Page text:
Valken LE Proton Review 2017

The Valken LE Proton is a solid midline electric gun that won’t break the bank. There are some features on it that’ll make it stand out from the pack, for good or for ill depending on the user.

If you’re looking at picking up a middle of the road electric marker, then read on and decide if the Proton is right for you.

Gregory, Author Paintimpact

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  • Extremely Lightweight
  • Accurate and High Rate of Fire
  • Recurve Trigger
  • 45 Grip
  • Fairly Stiff Trigger
  • Considerable Muzzle Rise
  • No Upgrades Available

The Marker Itself

Valken doesn’t have the high-profile recognition of many other brands like Planet Eclipse or Empire, but it does produce solid pieces. The most talked about marker they produce is the Proton.

The Proton is an electric paintball gun which will serve most players admirably, but it does possess a couple of unique features which players tend to either love or hate depending on their own personal style and preferences.

The Design

This marker is nearly all metal, except for a few features where metal offers a disadvantage. This lends it to a solid, durable design which can be knocked around a bit on the field. You won’t find yourself having to baby this gun anytime soon, which is a bonus for most players.

It’s easily programmed, but the board itself is nothing special. Check the manual and you’ll be in good hands for the most part.

The recurve style trigger is something that some players love and others hate. It’s unique curve lends itself to a specific type of pulling, and if you’re a fan of more standard shooting you might not care for it. In most people’s eyes, it’s definitely made up for by the 45 grip even if they don’t care for the trigger however.

It features a break beam prevents it from firing unless a paintball is fully in the chamber and makes chopping something that you’ll almost never have to worry about.

It’s also remarkably light. In fact, some players believe it’s too light, but that’s really up to the individual’s preference.

The Shot

It’s accurate, and will allow you to maintain a pretty good rate of fire overall. There’s a couple of things to be aware of if you decide to make it your primary arm however.

It’s loud, and it has a bit more recoil than most players like. If you like your guns “feel” to be loud and powerful though you’re not likely to be put off by all of that.

It’s remarkably efficient when it comes to air usage, however, and it will maintain a clean, consistent shot even over longer distances if you can stand the drawbacks.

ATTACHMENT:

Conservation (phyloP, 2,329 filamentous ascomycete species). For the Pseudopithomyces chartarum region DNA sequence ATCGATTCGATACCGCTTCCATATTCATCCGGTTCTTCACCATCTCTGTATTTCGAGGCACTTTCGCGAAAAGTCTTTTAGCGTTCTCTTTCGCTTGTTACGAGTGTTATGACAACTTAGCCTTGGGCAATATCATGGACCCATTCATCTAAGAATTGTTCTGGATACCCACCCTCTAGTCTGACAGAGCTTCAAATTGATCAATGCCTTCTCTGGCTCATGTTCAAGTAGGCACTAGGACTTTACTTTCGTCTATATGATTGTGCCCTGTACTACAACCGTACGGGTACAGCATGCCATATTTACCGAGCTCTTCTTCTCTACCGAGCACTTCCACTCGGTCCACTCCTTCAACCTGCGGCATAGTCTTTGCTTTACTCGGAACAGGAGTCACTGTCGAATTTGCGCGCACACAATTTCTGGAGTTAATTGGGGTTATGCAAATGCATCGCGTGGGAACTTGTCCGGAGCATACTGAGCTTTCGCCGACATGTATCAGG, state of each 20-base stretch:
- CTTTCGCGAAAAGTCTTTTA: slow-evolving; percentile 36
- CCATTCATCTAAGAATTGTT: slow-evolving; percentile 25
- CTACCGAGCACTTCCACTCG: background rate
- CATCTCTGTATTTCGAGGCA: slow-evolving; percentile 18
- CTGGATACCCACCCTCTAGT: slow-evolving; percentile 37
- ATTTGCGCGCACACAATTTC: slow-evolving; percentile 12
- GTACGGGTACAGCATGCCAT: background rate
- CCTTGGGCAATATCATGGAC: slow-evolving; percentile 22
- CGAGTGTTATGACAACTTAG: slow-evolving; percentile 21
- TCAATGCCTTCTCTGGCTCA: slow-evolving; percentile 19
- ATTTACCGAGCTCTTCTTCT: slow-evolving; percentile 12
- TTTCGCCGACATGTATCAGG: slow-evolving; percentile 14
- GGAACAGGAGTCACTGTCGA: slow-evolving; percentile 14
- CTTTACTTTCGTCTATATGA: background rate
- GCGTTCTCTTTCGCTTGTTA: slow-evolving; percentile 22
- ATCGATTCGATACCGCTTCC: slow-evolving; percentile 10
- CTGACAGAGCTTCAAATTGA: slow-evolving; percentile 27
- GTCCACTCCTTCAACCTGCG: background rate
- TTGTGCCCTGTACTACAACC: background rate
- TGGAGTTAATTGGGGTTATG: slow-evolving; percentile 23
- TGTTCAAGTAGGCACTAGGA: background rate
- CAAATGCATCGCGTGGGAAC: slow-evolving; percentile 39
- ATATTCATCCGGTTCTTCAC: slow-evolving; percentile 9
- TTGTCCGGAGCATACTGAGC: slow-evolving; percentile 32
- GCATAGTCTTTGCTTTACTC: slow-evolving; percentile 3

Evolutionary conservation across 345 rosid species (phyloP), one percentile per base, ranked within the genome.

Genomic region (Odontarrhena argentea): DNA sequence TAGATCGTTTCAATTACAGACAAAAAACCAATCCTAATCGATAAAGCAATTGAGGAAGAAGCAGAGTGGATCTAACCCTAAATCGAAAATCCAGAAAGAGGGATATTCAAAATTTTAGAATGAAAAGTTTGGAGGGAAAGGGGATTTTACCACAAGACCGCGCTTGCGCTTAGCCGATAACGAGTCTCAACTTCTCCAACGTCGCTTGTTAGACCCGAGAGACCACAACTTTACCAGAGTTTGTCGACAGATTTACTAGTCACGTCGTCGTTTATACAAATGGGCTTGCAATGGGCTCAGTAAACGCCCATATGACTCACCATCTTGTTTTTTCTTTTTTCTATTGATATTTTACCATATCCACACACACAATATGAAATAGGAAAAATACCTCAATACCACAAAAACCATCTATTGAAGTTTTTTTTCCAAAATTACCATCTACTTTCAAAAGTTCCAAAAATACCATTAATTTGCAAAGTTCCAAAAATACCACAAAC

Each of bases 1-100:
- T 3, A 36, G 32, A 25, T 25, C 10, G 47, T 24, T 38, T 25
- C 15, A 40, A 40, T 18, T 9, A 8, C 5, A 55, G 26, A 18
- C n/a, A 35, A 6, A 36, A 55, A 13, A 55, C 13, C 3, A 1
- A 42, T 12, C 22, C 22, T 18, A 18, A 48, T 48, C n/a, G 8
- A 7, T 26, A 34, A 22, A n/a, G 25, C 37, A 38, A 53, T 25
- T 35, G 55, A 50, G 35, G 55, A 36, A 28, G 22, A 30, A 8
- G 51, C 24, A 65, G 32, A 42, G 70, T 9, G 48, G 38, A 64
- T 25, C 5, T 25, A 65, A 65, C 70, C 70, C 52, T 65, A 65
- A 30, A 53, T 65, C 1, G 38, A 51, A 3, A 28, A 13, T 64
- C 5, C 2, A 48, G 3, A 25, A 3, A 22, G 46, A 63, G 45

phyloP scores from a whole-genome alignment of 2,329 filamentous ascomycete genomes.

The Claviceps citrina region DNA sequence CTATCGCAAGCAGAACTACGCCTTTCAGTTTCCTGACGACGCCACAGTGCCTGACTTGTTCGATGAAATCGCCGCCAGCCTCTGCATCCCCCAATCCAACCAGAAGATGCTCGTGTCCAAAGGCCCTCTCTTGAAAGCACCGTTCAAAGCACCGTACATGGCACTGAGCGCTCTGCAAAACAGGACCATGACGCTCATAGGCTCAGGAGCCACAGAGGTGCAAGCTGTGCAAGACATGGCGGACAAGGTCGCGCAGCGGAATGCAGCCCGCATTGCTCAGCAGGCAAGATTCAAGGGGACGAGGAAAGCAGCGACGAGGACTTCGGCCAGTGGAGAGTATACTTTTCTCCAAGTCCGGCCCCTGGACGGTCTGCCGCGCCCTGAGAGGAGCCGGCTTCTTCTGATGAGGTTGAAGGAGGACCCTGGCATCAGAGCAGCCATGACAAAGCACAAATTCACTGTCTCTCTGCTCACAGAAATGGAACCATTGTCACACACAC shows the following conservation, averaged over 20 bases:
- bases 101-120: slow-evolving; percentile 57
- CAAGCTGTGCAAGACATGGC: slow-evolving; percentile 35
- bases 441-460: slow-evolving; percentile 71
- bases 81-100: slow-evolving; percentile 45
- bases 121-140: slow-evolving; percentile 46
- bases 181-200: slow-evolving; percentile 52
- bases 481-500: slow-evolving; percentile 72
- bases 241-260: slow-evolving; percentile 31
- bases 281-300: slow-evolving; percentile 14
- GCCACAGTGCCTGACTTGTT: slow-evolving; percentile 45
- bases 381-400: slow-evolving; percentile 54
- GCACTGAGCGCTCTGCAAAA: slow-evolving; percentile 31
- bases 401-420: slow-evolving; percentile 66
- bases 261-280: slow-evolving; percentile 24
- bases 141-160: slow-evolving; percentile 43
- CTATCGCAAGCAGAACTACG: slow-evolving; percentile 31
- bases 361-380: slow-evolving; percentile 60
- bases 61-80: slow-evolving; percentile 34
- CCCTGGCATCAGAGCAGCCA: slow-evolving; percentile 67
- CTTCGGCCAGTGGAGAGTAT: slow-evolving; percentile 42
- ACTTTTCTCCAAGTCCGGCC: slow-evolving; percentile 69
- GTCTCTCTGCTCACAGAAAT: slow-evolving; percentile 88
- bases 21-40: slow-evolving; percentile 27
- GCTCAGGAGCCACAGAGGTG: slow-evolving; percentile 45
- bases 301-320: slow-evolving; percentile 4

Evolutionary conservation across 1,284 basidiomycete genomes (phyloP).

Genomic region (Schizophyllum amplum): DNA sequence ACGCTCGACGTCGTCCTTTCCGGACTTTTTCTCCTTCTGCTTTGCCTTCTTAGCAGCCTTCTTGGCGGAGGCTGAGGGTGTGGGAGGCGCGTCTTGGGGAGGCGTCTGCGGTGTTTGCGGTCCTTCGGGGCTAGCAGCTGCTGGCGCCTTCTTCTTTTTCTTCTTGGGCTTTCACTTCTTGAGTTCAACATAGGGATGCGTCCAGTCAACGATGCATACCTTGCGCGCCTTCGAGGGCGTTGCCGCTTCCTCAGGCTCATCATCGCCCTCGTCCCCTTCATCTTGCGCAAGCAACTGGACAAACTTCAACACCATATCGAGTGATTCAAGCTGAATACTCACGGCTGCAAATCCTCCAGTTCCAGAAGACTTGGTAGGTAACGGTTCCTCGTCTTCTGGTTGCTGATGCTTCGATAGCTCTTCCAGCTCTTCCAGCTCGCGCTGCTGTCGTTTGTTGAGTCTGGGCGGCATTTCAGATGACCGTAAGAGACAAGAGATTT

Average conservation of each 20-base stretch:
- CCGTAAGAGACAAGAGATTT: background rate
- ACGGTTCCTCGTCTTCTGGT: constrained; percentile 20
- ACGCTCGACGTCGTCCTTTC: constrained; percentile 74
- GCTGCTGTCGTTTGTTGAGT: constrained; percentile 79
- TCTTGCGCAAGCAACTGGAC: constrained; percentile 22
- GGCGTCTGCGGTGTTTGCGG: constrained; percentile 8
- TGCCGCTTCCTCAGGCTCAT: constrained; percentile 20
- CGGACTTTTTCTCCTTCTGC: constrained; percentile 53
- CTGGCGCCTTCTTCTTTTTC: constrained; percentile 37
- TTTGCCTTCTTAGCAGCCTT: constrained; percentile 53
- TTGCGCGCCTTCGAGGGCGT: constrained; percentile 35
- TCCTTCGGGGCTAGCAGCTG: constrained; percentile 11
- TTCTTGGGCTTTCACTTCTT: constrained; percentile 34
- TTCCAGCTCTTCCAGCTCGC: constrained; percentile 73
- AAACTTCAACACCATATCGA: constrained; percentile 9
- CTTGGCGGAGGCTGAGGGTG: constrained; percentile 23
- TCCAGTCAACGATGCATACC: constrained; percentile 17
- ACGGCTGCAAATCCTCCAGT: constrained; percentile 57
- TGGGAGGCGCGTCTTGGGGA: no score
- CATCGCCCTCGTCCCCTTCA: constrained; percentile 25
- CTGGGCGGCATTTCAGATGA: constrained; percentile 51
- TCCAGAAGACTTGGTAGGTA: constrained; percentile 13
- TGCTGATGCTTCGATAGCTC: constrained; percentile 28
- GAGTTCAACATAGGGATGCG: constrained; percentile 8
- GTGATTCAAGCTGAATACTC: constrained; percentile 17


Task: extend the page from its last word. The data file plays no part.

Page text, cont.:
Thanks to the anti-chopping beam you shouldn’t have to spend too much time cleaning fill out of your barrel with the Proton. This means that having to clean mid-game is unlikely.

The rest of it is pretty much bog standard. You’ll still want to break it down, lube up the parts, and all of that in between days in the field in order to maintain optimal performance. One definite plus, however, is that it’s easy to disassemble and take care of when something does happen.


There’s not much wrong with the Proton, as long as you like the trigger and aren’t expecting it not to have recoil. It’s easy to work with and maintain, and the sheer lack of weight in the frame makes it super easy to maneuver when you’re in the field.

It’s a strong contender for a good entry into tournament play, or just electric markers in general.

User Review Excerpts

“It’s a poor man’s Geo+. IT’s at a middling price point and shoots smoother than the Etha, it’s great. If you’re looking for a cheap back up or a budget gun, I urge you to consider the Proton.”

“First impressions of the Proton are great, The marker is super light, feels great in the hands, small but yet comfortable for a big person ( i’m 6 ft 245 lbs ) very thin overall and also short. Internal air routing.Feedneck is high quality, the trigger is about the best you will find on a stock marker especially for the price. Very smooth firing and the ASA is one of the easiest to use on the market.”

“Haven’t had any problems with it other than the stiff trigger and the buttons on the front grip are a bit easy to hit which can cause you to go from single to ramped quickly. There are ways to fix the trigger, so that can be fixed to make it an excellent gun through and through. The barrel isn’t that great either, but not bad by any means
In comparison though, you can get a Dangerous Power G5 for around the same price with a very walkable trigger, flip on off ASA, lube, longer barrel, inline reg, a better allen key set and the same level great looks and feedneck.”


Is this the best marker at this price point?
Is it suitable for tournament play?
Can the trigger be loosened?
Where can I get it?

Overall Verdict

The Valken LE Proton is a great gun if you like the trigger and look as well as not minding a little bit of noise and recoil. It’s not quite generic, and it’s definitely a contender for the best value for your money but many will find other markers to be more to their taste.

If you’re looking at an entry level tournament gun and don’t like the Proton, give the Project Eclipse Etha a good look over and see if it suits your tastes better. It can be a little bit harder to get your hands on, however.

If you like the trigger and look however, you’ll be in good hands with adding this one to your collection. Whether you’re planning on getting started in serious play or just want a backup gun, it’s a respectable choice.

  • Reliability
  • Efficiency
  • Weight
  • Sound
  • Warranty